Updated: November 27th, 2009
Alright, I was really excited to get the HTC Hero. REALLY. I had extremely high hopes for the Hero (those are long gone) and Android (which I still do – I even began developing for it) but the Hero has so many ridiculous bugs that I am *this* close to bringing it down to the Pre level (I'm not going to dare though – Pre still leads in the "I Want To Smash This Phone Into A Wall" category).
HTC, first of all, what. the. fuck. The idea of a more attractive UI was great, by all means, but did it really have to come at the expense of lagging down the whole phone? And by that I mean LAGGING. …
A question I recently saw on Stack Overflow titled Faster way to delete matching [database] rows? prompted me to organize my thoughts and observations on the subject and quickly jot them down here.
Here is the brief description of the task: say, you have 2 MySQL tables a and b. The tables contain the same type of data, for example log entries. Now you want to delete all or a subset of the entries in table a that exist in table b.
Solutions Suggested By Others
DELETE FROM a WHERE EXISTS (SELECT b.id FROM b WHERE b.id = a.id);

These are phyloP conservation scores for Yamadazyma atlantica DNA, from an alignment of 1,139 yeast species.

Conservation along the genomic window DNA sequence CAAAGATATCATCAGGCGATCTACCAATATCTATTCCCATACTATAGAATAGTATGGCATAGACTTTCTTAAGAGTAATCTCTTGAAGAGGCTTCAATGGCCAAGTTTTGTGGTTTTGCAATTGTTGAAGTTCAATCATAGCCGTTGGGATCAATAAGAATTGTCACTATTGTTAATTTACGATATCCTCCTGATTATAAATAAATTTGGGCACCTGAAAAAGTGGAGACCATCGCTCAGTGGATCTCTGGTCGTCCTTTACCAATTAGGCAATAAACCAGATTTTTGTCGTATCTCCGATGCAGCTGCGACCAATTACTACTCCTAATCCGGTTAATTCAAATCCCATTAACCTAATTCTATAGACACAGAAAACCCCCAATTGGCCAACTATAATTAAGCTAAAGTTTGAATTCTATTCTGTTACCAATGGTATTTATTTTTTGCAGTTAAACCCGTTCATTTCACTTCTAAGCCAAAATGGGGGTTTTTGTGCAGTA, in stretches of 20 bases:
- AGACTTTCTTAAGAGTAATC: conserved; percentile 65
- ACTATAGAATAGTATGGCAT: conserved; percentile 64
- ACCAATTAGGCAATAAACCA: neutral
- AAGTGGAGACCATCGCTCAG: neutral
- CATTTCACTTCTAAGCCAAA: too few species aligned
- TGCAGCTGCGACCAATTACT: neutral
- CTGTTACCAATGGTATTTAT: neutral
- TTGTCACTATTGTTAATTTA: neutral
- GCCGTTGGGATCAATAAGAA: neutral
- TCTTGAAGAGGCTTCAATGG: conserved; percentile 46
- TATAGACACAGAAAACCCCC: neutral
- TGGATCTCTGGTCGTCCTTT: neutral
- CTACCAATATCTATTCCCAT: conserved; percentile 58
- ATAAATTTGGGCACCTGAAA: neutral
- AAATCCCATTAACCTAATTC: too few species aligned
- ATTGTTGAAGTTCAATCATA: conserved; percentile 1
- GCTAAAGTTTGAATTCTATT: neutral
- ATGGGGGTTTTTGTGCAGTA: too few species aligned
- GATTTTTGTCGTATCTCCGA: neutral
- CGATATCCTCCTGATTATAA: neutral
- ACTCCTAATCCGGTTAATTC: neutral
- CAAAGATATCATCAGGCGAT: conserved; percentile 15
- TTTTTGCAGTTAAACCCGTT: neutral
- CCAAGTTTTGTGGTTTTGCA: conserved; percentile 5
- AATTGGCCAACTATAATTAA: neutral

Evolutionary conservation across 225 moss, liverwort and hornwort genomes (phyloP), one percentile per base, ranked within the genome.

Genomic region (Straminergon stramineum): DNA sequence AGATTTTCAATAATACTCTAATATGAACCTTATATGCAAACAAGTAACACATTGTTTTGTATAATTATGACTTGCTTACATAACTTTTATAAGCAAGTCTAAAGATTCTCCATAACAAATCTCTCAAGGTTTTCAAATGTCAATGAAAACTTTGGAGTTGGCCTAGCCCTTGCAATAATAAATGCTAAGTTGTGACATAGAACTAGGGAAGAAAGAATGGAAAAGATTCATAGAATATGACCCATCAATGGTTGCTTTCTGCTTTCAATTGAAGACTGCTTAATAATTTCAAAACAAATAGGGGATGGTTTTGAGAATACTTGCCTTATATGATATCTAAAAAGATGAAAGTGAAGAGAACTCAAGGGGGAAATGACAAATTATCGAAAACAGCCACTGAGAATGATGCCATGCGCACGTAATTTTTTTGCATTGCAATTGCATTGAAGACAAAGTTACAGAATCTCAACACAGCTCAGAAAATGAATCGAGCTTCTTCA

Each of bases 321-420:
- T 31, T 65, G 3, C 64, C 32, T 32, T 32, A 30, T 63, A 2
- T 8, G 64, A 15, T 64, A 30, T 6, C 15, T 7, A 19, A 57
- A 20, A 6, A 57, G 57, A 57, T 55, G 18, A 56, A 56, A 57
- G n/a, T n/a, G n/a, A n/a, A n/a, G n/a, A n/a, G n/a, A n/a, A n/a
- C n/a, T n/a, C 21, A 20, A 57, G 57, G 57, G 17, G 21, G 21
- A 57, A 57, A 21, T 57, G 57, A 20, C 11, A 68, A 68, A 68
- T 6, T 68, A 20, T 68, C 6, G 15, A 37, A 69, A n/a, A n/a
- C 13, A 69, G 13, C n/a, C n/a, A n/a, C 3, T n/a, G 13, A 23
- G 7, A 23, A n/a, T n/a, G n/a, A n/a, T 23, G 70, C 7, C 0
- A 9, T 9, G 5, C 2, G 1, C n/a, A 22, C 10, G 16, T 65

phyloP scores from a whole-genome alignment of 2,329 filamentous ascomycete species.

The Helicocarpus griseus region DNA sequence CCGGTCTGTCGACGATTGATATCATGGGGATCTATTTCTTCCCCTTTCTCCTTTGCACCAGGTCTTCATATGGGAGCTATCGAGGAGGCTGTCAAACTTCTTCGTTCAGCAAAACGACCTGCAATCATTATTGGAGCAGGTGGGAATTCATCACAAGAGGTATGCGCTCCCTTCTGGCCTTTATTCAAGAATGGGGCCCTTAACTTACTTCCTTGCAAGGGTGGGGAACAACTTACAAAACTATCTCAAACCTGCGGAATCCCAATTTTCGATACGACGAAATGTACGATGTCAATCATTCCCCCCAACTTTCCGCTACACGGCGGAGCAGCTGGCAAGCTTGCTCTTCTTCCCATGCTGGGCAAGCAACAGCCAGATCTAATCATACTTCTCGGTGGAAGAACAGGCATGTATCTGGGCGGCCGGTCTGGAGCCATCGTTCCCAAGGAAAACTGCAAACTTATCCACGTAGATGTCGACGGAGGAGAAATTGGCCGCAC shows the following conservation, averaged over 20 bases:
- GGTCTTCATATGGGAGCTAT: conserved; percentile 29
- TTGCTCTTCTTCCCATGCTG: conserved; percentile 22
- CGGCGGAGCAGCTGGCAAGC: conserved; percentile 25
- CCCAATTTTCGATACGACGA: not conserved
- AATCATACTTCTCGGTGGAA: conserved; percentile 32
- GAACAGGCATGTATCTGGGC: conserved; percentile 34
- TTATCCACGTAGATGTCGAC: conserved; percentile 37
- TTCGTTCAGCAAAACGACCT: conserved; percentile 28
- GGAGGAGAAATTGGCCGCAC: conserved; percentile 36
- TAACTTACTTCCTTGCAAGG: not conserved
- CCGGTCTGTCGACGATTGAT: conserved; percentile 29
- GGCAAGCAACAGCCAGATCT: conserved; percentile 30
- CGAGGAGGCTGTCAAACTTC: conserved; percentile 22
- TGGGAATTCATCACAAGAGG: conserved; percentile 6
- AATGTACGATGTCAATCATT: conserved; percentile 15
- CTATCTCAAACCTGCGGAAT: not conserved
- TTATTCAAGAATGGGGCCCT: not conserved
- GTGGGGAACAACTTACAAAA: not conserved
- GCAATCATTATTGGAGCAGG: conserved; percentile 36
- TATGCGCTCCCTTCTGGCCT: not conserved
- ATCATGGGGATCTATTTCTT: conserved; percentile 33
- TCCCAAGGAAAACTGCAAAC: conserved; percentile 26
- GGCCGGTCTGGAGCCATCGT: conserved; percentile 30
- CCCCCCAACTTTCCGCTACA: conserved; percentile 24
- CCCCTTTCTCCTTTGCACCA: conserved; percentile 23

DELETE a FROM a INNER JOIN b on a.id=b.id;
DELETE FROM a WHERE id IN (SELECT id FROM
Updated: September 16th, 2012
Slave delay can be a nightmare. I battle it every day and know plenty of people who curse the serialization problem of replication. For those who are not familiar with it, replication on MySQL slaves runs commands in series – one by one, while the master may run them in parallel. This fact usually causes bottlenecks. Consider these 2 examples:
- Between 1 and 100 UPDATE queries are constantly running on the master in parallel. If the slave IO is only fast enough to handle 50 of them without lagging, as soon as 51 start running, the slaves starts to lag.
- A more common problem is when one query takes an hour to run (let's say, it's an UPDATE with a